Sunday, February 11, 2007

Barack Obama Brings Out New Black Nativism

Barack Obama's campaign for the presidency has yet to be embraced by black America. The New York Times reported last week that the Illinois Senator was struggling to attract African-American voters:

He is hailed by his supporters as the hope of an increasingly multicultural nation, a political phenomenon who can wow white voters while carrying the aspirations of African-Americans all the way to the White House.

So why are some black voters so uneasy about Senator Barack Obama?

The black author and essayist Debra J. Dickerson recently declared that “Obama isn’t black” in an American racial context.
Such black resistance to Obama's candidacy -- and especially this question of black authenticity -- raises some troubling questions about the nature of the contemporary civil rights agenda. Orlando Patterson, in an essay in this week's Time, argues that the identy of African-Americans historically was inclusionist and progressive. African-Americans wore their blackness like a badge of pride, Patterson notes, and black identity knew no national origins:

Black leaders took a deep interest in oppressed peoples throughout the world. The Pan-African movement and early black nationalism were part of emerging notions of black solidarity. Blacks took deep pride in the Haitian revolution, and black American missionaries played an important role in the Christianization of Jamaican and other West Indian blacks. Black Americans were also open to the inspiration of black immigrants: W.E.B. DuBois's father was Haitian; James Weldon Johnson's mother, Bahamian. One of the first mass movements of African Americans was led by a Jamaican, Marcus Garvey, in the '20s. An impressive number of black leaders and civil rights icons--Stokely Carmichael, Malcolm X, Shirley Chisholm, Louis Farrakhan, Harry Belafonte, Sidney Poitier, to list a few--were all first- or second-generation immigrants....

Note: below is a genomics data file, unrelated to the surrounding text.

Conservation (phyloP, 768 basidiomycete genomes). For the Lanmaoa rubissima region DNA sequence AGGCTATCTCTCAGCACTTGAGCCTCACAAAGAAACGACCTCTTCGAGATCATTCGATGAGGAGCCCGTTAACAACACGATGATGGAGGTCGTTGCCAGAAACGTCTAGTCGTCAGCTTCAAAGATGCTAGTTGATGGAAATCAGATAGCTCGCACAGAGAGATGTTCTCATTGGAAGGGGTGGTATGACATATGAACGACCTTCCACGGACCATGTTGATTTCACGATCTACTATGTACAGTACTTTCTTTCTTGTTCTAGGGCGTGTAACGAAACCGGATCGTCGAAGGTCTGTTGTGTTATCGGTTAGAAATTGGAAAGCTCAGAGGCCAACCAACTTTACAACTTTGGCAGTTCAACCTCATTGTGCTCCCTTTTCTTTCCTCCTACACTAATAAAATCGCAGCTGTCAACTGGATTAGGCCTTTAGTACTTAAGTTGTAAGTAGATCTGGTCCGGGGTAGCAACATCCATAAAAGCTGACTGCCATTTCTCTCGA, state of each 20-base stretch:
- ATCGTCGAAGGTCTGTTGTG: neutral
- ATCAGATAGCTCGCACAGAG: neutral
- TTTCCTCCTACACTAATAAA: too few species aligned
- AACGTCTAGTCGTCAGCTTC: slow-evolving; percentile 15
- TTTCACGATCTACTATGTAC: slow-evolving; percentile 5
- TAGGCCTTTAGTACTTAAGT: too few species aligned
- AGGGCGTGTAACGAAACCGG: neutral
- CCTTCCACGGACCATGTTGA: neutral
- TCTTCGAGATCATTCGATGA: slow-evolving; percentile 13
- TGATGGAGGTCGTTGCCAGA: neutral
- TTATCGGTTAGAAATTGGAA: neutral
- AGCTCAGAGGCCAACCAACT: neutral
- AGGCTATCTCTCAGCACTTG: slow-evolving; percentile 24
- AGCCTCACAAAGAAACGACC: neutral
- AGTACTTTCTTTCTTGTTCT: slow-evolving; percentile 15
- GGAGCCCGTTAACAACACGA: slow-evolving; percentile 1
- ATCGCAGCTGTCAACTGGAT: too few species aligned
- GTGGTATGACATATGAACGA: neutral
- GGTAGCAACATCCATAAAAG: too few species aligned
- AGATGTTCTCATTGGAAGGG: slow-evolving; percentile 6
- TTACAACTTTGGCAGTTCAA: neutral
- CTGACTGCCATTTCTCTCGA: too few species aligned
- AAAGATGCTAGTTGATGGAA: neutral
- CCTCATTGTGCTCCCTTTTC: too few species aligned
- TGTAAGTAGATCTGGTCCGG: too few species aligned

In recent years, however, this tradition has been eroded by a thickened form of black identity that, sadly, mirrors some of the worst aspects of American white identity and racism. A streak of nativism rears its ugly head. To be black American, in this view, one's ancestors must have been not simply slaves but American slaves. Furthermore, directly mirroring the traditional definition of whiteness as not being black is the growing tendency to define blackness in negative terms--it is to be not white in upbringing, kinship or manner, to be too not at ease in the intimate ways of white Americans.

Barack is married to a black woman, has spent years doing community work in the ghettos and is by lineage certainly more African than most African Americans. But black America's view of him is clouded by the facts that he is the son of an immigrant and that he was brought up mainly by middle-class whites whose culture is second nature to him....

This is tragic, for like all other once excluded groups before them, black Americans are in need of the social and cultural capital that comes from living with and in the white majority, the value of which is nowhere more powerfully demonstrated than in the enormous achievement and potential of Barack Obama.
I blogged previously about black rejection of an Obama presidency on policy grounds. Obama's less likely to pursue a racially redistributive political program than was the case in previous White House bids by traditional civil rights leaders, such as Jesse Jackson. His appeal has suffered accordingly. Nevertheless, Obama has promised that his candidacy would not focus on race, saying "that he hopes to make race irrelevant in his bid to become the first black to occupy the White House."

For the Washington Post story on Obama's official campaign announcement, click here.

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